The idea at these competitions, which have become so very popular in the last few years that there is usually one in progress somewhere in the U.S. every weekend, is to simulate the regular work-a-day chores of the border collie as he gathers, separates and drives livestock on sheep and cattle ranches. These demonstrations originated in Scotland more than a century ago and in Britain and Ireland still attract mainly working shepherds, who take a few days off to compete. American trials, on the other hand, attract a new breed of sportsman whose main interest is running his dogs in competition. Often the dogs are brought to the U.S. from Scotland already trained (they cost up to $3,000 plus $600 air fare) with a tape recording of the original trainer's voice for the new owner to imitate. The attempts of some of the handlers from Tennessee or Texas to catch nuances of the Scottish accent have not been very successful.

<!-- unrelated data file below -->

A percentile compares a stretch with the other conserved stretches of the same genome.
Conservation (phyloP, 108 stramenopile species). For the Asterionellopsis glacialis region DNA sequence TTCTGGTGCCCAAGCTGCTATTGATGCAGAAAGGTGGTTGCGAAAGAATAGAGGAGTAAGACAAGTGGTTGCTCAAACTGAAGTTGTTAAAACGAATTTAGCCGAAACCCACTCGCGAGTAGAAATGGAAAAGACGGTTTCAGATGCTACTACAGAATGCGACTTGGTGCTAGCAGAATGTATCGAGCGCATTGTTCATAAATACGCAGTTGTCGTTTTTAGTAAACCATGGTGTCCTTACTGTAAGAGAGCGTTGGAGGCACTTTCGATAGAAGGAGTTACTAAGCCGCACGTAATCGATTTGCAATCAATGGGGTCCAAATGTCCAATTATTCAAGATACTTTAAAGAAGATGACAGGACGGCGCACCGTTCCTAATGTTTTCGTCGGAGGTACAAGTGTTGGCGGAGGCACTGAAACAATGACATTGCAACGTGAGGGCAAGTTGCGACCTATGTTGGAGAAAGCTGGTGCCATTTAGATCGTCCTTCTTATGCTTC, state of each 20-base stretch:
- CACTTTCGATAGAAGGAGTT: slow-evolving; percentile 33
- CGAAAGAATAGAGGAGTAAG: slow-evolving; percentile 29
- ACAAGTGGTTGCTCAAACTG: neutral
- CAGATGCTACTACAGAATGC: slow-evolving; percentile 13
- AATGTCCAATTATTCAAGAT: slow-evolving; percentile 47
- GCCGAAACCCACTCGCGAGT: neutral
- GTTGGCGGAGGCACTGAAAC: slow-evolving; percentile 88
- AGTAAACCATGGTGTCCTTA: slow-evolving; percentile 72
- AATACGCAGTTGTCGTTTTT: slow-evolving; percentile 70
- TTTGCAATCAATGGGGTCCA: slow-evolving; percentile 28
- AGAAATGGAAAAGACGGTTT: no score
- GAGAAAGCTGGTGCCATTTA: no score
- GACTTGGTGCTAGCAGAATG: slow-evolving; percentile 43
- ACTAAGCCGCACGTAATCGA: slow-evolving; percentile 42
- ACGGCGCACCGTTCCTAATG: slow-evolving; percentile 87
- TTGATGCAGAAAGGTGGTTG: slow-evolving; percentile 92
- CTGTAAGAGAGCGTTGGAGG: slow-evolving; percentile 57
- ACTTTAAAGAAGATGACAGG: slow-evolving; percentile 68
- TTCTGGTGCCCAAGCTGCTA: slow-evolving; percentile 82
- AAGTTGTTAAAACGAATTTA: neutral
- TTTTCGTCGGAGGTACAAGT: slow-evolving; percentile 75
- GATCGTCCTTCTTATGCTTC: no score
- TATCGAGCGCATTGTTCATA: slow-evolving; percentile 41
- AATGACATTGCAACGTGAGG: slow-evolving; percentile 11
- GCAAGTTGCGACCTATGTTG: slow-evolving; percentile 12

"For us this is what a game of golf is for other people," says Jim Bob McEwen, who runs a poultry farm in Decatur, Ind., where his dogs regularly move a flock of 9,600 turkeys from one field to another. Many dog owners load up a van or pickup with two or three portable kennels and take their collies to local weekend competitions or to bigger events, such as the Dothan trials, which can involve days of driving. Two Tennessee cattlemen, Stan Moore of Knoxville and Bill Wyatt of Kingston, had put 3,600 miles on their trucks to appear in a series of trials in Texas before arriving in Alabama. Because the dogs must work with livestock frequently in order to keep sharp for the trials, many owners who don't raise sheep—most of the American handlers are cattlemen—go out and buy a few for their dogs to chase around in practice.
Border collie people are convinced their dogs are the smartest of all breeds. "They have such a desire to please," says Wyatt, a tall Jimmy Stewart type who uses his dogs to herd cattle into a corner of a field when the cattle are to be sprayed. "The dogs know which ones have been sprayed because those don't have any flies around them," says Wyatt.